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Long-Awaited Kitchen Remodel With DIY Cabinetry

An expecting homeowner prompted the best kitchen redo from the Search for America's Best Remodel 2015

Rapid Redo for a Growing Family: After

Photo by Nathan Kirkman

Who: Andrea and Jacob Faw

Where: Peoria Heights, Illinois

What they did: Rebuilt their kitchen, complete with DIY cabinetry, for less than $10,000—all while working full-time, homeschooling two kids, and expecting a baby

Shown: The Faws enjoy their new open dining area against the backdrop of a striking chevron wall. Andrea painted it in one day with leftover paint after spotting the idea online. From left: Ellie, 11; Sophie, 8; Andrea; Maddie, 4; and Jacob, holding Ava, 18 months

See the Kitchen finalists from the Search for America's Best Remodel 2015

Family-Built Cabinetry: During

Their story: When we bought our 1926 farmhouse, in October 2000, Jacob and I knew that restoring it would be a challenge. It had been converted to a duplex, and years of renters had taken a toll, especially on the kitchen. We dove right in, tearing up the vinyl tile floor only to discover it had been installed over a layer of purple carpet. That's right: tile over carpet! Purple carpet! After that unpleasant surprise, we decided to wait awhile before doing any more work. We eventually knocked down a wall to a bedroom to create a larger, more open plan, but the big renovation was still on hold.

Shown: Jacob built the cabinetry himself—with a little help from his deputy carpenters.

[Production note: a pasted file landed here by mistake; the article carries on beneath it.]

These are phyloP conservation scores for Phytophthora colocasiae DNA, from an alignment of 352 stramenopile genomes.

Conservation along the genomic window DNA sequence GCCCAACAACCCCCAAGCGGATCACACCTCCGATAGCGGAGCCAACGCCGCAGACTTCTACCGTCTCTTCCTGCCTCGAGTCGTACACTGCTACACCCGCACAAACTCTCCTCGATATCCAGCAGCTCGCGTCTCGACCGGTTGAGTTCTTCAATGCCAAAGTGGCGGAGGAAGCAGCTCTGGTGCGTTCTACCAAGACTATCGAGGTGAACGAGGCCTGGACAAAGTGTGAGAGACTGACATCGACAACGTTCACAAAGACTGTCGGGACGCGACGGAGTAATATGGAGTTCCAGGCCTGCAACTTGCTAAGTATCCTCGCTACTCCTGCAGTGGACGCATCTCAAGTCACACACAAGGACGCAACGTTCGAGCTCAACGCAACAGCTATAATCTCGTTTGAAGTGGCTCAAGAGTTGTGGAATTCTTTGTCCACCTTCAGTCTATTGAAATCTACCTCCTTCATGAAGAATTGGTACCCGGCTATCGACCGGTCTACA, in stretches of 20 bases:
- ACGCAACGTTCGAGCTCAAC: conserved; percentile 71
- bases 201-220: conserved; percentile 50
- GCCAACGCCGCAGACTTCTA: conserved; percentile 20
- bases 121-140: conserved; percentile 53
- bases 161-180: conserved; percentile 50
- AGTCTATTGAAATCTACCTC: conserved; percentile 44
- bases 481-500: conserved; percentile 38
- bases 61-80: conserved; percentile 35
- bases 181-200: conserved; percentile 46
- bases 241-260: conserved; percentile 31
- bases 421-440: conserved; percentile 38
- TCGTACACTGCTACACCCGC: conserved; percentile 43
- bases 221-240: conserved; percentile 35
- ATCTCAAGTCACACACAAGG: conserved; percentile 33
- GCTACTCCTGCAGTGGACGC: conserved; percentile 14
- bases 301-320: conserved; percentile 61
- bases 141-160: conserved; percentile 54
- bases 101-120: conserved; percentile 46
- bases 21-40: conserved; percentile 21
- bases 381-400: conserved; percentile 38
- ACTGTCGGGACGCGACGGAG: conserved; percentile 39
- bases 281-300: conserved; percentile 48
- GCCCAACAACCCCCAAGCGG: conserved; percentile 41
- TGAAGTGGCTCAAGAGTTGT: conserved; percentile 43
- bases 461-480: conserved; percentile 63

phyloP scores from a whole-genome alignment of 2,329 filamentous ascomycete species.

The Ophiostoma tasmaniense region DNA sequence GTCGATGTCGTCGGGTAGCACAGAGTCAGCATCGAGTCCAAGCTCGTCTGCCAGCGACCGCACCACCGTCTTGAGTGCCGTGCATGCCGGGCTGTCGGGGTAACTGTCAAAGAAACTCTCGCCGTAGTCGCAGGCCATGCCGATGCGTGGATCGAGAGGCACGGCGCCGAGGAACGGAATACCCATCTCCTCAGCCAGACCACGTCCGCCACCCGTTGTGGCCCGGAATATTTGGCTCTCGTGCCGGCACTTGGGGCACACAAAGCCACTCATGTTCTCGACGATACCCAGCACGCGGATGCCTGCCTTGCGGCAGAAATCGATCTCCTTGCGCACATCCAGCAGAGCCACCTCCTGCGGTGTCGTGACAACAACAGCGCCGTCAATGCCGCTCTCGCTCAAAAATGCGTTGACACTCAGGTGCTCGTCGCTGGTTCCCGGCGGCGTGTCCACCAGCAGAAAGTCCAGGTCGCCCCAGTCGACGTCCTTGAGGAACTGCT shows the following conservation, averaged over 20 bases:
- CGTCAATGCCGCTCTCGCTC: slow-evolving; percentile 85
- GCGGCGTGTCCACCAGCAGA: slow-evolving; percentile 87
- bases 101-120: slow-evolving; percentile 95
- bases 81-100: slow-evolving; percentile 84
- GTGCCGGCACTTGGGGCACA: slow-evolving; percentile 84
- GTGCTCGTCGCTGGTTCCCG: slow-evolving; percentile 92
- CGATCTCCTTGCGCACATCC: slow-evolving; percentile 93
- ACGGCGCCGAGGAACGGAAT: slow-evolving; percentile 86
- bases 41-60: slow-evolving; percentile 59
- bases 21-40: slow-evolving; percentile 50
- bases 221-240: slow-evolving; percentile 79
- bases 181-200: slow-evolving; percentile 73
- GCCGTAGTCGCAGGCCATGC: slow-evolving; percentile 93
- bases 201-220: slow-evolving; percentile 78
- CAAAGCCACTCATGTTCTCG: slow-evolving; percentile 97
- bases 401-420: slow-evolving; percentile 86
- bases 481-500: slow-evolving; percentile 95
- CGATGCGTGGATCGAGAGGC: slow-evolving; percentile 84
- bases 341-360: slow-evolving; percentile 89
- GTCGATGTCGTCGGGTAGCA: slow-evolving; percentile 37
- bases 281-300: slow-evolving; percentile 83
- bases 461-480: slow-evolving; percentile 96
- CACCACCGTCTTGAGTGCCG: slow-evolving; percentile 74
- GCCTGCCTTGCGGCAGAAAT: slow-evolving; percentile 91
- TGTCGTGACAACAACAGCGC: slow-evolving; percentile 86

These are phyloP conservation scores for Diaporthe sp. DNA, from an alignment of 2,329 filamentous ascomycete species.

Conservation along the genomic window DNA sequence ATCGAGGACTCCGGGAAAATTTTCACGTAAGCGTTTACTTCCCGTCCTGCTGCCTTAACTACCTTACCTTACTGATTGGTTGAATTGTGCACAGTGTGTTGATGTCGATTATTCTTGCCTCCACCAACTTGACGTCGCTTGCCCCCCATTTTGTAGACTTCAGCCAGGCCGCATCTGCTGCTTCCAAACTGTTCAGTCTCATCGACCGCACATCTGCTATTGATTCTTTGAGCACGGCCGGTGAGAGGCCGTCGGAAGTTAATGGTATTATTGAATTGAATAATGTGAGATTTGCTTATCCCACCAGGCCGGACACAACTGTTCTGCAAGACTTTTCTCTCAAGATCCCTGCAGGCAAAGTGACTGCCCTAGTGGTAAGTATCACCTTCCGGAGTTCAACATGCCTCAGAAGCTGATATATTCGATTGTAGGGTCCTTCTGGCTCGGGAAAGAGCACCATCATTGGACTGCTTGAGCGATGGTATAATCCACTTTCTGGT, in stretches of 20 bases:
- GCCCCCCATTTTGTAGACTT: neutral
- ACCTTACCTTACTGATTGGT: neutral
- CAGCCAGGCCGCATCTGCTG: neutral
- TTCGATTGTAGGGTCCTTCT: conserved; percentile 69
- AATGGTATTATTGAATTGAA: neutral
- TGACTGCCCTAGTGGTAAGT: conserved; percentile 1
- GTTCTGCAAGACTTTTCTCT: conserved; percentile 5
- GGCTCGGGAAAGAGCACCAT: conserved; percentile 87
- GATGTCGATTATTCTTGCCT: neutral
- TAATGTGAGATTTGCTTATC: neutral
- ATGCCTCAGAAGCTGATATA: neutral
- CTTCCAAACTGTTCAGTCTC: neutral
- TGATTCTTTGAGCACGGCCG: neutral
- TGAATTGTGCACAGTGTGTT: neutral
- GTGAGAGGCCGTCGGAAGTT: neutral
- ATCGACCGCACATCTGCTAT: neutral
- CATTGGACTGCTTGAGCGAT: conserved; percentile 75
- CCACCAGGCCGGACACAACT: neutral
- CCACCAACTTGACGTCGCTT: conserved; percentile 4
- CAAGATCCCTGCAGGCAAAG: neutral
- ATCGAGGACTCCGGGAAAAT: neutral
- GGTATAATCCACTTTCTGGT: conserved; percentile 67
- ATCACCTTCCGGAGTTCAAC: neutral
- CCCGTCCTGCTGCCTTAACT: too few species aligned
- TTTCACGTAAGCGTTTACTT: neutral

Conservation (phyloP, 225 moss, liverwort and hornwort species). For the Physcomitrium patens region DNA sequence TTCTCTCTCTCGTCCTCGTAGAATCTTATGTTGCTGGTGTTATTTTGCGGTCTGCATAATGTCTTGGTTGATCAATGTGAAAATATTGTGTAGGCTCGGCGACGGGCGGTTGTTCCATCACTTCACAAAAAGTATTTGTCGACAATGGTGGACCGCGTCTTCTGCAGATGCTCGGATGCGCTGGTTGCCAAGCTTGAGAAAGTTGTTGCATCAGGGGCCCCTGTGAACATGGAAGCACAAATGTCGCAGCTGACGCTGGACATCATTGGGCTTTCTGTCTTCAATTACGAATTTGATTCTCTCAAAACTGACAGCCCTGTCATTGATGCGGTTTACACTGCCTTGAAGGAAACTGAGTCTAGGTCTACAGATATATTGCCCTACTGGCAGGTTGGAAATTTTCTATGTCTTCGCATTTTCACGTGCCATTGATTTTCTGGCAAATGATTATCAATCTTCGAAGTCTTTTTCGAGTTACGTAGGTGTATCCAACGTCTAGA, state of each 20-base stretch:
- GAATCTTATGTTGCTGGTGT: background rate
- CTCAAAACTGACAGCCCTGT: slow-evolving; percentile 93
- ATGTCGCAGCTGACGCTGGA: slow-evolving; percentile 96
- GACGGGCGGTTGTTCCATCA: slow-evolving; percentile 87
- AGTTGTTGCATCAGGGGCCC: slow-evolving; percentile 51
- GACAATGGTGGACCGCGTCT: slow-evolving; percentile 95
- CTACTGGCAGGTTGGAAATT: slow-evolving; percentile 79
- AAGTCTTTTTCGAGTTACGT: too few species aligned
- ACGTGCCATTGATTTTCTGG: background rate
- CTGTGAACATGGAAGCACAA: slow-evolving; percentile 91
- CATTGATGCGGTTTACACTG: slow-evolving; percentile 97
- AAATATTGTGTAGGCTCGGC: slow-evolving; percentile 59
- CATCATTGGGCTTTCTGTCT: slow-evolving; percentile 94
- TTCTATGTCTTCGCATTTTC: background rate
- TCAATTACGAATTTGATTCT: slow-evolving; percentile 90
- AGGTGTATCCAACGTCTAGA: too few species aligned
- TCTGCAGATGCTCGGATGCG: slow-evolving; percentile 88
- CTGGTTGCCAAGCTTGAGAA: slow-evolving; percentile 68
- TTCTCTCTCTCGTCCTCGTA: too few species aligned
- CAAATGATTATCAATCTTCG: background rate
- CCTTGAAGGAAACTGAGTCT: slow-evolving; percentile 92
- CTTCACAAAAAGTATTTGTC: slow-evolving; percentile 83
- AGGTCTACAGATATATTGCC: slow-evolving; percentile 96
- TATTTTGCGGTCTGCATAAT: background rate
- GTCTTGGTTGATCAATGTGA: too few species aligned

First Cookspace, Then (Another) Baby

Photo by Nathan Kirkman

Fast-forward to 2013: We had three young girls and I'd just discovered that I was pregnant with daughter number four. I didn't want construction going on with a baby in the house, so we had to get serious.

Shown: The Faws painted the cabinets white but opted for birch butcher-block countertops and a maple island for added warmth.

Custom Cookbook Storage Shelves

Photo by Nathan Kirkman

We wanted a kitchen that felt true to the era of the house, and a big part of that was honoring the look of the original cabinets, which had to be replaced because of water damage on the lower units. Jake had long dreamed of making his own cabinetry, and although he'd never done a carpentry project of that magnitude, he was game. We worked as a team: I sketched and he built. Over the next six months, he crafted cabinets in our garage on evenings and weekends. He also made a storage pantry and a prep island with easily accessible, kid-friendly drawers for sippy cups and the like. I had my heart set on marble for its top, but I worried it was too high-maintenance with little ones. I opted for a beautiful slab of quartzite I found at a Chicago-area stone yard and drove it home while eight months pregnant.

Shown: Andrea wanted the upper cabinets on each side of the stove to be equal in size, but there was an extra 7 inches on the right. The fix: custom cookbook shelves made from leftover butcher block.

Two Kinds of Labor

Photo by Nathan Kirkman

By the time we tiled the backsplash, I was nine months along. In fact, I was grouting just two days before I gave birth to my youngest daughter. It's funny:

I took a picture mid-renovation, when the floor and cabinets were ripped out and we were heating frozen meals in the microwave, to remind myself what it was like—just in case we ever got the urge to renovate again. I knew I would look at our beautiful kitchen and forget what the labor was like. I guess it's kinda like childbirth that way!

Shown: Deep island drawers and a floor-to-ceiling pantry offer plenty of storage.

No Kitchen Corner Goes to Waste

Photo by Nathan Kirkman

Andrea added plenty of mom-designed, mom-approved touches, like this pull-out utensil bin, right next to the stove. "It's a more efficient use of a corner cabinet than a lazy Susan," she says.